On Tuesday night, we introduced you to the growing problem of rising pharmaceutical drug costs, a national epidemic affecting many people who take routine medicines. In part two of our 11 News Investigates Series, we look at how in some cases the high cost of certain drugs making many families make some really hard decisions.
Doyle Berkefeldt, a retired minister, and his wife Darlene, a pediatrict nurse, lived a happy life in sleepy Batesville, Arkansas. It was a bond that lasted for decades. They were the best of the friends even through the worst of times.
"We had a lot of fun,” said Doyle Berkefeldt. "Whatever we did, we did together."
Doyle would've done anything to help his wife. In January 2015, Darlene died after a short yet exhausting fight with Hepatitis C. The medication his wife may have needed is a drug called Harvoni.
"She had this bleeding ulcer many years earlier, before they even knew there was a Hep C," Doyle recalled. "So she had a blood transfusion, at that time, and they didn't test for Hep C, because they didn't have it. So they don't know if she got it that way.
When Darlene was first diagnosed with Hep C in the spring of 2014, Doyle said doctors didn't offer the drug Harvoni as a possible cure for his wife's condition. The drug had just come out and it was the successor to a drug called Sovaldi. Both are made by Gilead, a US based drug manufacturer.
"They said there's no cure for Hep C. You just live with it," Doyle said.
Doyle, unwilling to part with his beloved wife, began to do research and that's when he found Harvoni online. He said a 90-day supply would have been roughly $100,000. Most families could not afford such a price for one drug. The Berkefeldts were among that group. The high price put them in a tight spot.
"We would have sold the house, all the furnishings in it, all my wife's jewelry, and we couldn't have afforded the medicine," he said.
Read Winnie's full report here.
Looking ahead to heal the problem
Looking ahead to heal the problem
Dawn Scott spoke to both Arkansas Congressman French Hill and St. Vincent social worker, Carla LeMay. They offered solutions and temporary cost fixes for patients in need.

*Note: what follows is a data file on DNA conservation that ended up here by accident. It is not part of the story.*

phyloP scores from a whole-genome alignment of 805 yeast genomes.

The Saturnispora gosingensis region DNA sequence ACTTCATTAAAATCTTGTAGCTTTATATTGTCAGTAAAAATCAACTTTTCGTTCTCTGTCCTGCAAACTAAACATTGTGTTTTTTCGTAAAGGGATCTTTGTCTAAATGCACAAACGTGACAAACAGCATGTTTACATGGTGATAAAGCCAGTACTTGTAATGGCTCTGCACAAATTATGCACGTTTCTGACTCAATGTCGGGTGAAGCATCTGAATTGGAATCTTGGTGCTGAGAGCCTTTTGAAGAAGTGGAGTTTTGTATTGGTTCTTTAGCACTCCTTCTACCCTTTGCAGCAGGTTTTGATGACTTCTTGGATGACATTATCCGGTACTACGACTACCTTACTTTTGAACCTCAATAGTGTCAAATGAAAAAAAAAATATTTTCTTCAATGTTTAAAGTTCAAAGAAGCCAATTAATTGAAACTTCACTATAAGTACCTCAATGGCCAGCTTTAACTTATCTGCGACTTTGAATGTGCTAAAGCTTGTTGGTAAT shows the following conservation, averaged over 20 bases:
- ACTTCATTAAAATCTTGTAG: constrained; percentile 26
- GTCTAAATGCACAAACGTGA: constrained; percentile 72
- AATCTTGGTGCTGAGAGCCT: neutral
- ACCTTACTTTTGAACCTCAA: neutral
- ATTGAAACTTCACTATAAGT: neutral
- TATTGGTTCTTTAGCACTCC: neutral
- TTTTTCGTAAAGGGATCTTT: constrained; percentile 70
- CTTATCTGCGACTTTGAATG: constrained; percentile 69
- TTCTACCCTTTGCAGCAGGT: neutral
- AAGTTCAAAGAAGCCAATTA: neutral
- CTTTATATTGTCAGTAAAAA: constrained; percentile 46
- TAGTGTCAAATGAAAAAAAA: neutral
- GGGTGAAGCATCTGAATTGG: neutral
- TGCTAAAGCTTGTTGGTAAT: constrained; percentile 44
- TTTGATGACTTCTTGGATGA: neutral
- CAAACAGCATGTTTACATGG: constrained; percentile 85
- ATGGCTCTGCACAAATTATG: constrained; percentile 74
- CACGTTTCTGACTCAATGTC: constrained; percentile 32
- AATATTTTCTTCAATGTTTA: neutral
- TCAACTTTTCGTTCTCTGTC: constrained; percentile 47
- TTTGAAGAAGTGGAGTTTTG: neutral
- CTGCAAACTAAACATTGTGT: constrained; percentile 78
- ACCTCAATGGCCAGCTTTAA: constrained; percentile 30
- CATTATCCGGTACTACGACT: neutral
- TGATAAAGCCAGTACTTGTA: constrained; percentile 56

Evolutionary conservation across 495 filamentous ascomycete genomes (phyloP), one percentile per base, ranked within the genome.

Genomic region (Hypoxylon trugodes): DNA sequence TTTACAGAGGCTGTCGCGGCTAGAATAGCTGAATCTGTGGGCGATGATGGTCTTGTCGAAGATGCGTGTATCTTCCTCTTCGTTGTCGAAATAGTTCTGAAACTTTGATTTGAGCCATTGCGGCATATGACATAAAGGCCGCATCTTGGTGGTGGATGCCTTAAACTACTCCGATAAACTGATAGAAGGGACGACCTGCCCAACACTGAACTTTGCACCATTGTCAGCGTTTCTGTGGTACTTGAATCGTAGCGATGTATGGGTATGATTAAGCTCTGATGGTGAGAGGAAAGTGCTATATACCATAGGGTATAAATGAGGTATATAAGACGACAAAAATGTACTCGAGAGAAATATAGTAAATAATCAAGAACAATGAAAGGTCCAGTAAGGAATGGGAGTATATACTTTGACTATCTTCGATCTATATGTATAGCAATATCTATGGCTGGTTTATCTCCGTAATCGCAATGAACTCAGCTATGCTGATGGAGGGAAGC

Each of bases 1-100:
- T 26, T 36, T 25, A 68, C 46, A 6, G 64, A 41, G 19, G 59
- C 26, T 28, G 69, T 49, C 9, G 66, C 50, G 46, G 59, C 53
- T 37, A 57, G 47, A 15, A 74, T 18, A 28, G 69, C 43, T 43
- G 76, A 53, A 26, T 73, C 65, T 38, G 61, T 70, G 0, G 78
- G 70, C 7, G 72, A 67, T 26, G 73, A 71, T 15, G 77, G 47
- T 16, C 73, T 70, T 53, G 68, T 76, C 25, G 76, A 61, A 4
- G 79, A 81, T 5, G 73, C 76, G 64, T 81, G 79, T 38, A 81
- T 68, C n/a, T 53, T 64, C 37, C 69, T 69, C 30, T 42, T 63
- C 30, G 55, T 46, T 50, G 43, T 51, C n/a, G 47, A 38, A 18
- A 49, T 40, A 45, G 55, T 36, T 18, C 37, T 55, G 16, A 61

In room 9 at the St. Vincent Infirmary, Dr. Bushra Shah visits with her patient, 61-year-old Dena Fowler. These examination rooms are the heart of American medicine. It was in this type of room where Dena, suffering from migraines, high blood pressure, and diabetes, found out she was diagnosed with breast cancer. The pain doesn't end for Dena at her illnesses because her husband, Johnny, epileptic. Both husband and wife require multiple medications to fight their ailments.
"Insurance doesn't want to pay for his. We've really struggled with that fight," Dena explained. "So, my medicine will get secondary to making sure he gets his first and sometimes I won't get mine because I've gotta get his first."
It is this dire struggle, that Dr. Shah said, that families face the difference between life and death. She said it could limit a physician's ability to effectively treat a patient. Without proper medications, people like Dena can suffer just to see Johnny survive.
That's where someone like Carla LeMay can step in and give patients that extra help. As a hospital social worker, LeMay hears the heartbreaking stories day-in and day-out. She said she's seen patients "bounce back" into the hospital because patients can't afford their medication. No medication means the sickness returns and so too do the patients.
"And they'll say they couldn't afford it," LeMay said. "Why didn't you call? Why didn't you tell us? Why didn't you ask?"
Just by calling the hospital, LeMay said, is the number one way patients can start to save money. The questions run in LeMay's head; Are there other medicines that can do the same thing? Does it have to be this specific medicine?
Read Dawn's full report here.